Is Branding Dead? Ask These Kids.


As a followup to my post, Is Branding Dead? Our Brains Say No, here’s more evidence that advertising-driven branding is alive and well. In this video, neuromarketing expert Martin Lindstrom conducts a series of on-camera experiments with a group of “tweens,” kids 8 to 12 years old:

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It’s evident that these young people have amazing brand awareness, and exhibit a preference for branded products over generic ones. While some of the brand identifications are experiental, like identifying Play-Doh from its smell, many of the others are advertising-driven.

Watching the potency of brand messages at this young age makes it hard to suggest there is any kind of branding malaise or irrelevance.

  1. Scott Brinker says

    Great couple of posts, Roger.

    You actually inspired me to write on post on my blog about this too. There’s no reason why companies shouldn’t opt for “all of the above” — great products, great customer service, and great brand marketing.

    Just because some companies have failed to “live the brand” — and are being rightfully skewered for that in the social media sphere — doesn’t mean that companies who can should throw out all other forms of self-powered marketing.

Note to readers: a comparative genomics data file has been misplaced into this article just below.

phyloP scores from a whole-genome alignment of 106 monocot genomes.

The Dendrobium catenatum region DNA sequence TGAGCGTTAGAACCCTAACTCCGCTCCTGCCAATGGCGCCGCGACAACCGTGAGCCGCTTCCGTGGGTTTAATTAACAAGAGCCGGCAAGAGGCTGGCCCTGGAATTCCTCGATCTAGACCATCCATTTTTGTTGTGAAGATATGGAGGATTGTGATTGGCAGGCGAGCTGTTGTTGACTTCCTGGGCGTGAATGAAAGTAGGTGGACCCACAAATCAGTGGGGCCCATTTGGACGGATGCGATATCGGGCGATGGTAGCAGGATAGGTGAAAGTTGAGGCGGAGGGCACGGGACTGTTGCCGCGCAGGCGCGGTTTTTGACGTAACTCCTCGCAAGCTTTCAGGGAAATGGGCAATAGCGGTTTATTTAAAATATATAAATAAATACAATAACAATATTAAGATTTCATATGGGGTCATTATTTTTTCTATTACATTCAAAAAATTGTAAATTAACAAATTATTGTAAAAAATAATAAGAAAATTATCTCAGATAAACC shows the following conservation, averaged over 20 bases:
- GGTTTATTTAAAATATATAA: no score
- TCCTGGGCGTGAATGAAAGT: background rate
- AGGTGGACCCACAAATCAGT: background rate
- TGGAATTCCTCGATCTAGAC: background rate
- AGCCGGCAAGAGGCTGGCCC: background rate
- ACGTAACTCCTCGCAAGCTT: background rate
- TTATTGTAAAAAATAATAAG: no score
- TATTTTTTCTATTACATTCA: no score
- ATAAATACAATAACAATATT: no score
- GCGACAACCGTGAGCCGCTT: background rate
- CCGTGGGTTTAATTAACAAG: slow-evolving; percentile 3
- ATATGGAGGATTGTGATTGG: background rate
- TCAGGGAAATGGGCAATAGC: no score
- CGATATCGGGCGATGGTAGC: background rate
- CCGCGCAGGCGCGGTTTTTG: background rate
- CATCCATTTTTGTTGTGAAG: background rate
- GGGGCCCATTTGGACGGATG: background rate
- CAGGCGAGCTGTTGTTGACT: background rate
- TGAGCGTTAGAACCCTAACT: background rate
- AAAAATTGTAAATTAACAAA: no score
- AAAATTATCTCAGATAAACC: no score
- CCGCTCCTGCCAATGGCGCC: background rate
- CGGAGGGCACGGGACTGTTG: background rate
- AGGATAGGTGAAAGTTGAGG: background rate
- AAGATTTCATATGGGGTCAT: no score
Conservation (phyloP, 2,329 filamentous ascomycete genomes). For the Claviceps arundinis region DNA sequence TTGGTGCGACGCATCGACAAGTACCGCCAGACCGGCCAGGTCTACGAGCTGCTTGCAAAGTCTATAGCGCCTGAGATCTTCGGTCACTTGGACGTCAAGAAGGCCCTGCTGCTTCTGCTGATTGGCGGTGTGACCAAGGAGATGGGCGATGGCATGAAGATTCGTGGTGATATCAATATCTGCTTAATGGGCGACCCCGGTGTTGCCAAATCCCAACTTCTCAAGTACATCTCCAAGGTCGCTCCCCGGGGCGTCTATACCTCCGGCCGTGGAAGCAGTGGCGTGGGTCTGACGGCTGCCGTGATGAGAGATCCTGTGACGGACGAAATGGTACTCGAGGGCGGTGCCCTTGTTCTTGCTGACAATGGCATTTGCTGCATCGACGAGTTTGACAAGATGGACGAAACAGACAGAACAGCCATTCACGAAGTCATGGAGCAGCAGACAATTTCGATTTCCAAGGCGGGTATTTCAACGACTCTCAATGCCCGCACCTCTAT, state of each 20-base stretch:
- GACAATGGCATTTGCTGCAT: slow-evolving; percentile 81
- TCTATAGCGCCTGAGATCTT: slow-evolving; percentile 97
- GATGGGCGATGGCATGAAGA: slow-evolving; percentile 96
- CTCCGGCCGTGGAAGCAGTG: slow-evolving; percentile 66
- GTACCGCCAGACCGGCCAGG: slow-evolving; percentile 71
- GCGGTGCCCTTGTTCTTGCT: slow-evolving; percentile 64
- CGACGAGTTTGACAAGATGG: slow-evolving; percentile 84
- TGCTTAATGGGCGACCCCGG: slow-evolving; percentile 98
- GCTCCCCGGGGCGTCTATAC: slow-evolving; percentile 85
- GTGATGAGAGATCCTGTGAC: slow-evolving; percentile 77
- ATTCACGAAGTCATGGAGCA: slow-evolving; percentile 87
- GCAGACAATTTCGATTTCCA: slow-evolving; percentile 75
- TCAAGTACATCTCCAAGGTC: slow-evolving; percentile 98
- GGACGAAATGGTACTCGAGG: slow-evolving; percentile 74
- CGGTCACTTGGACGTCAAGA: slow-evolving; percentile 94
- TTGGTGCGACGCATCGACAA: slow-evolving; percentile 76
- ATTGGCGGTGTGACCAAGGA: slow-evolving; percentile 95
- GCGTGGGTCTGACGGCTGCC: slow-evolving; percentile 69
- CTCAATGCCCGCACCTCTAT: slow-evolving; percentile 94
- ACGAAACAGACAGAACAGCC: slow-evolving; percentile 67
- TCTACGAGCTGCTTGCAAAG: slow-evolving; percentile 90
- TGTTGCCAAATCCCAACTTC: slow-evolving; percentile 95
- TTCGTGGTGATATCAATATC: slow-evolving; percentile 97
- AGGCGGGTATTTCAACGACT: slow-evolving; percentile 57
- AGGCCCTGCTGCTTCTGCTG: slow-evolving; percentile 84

Word of mouth is fantastic, especially in our networked age, and should be engendered and inspired every way possible. But to throw out all other marketing channels and vehicles seems a little reckless.

    Thanks for the great examples!

  2. Andrew Pohlmann says

    This video demonstrates two neurological best practices that we continue to see in our testing across various categories:

    1) Occlusion (when the children identified the brands on the chart) – this very powerful technique adds appeal to a creative treatment. The brain loves simple puzzles.

    2) Neurological Iconic Signatures – both the smells and sounds associated with the brands tested in this segment highlight the power of queues generated from the senses. Activating these iconic signatures at the point of purchase has a dramatic impact on purchase behavior.

    Andrew Pohlmann
    Managing Partner
    NeuroFocus, Inc.

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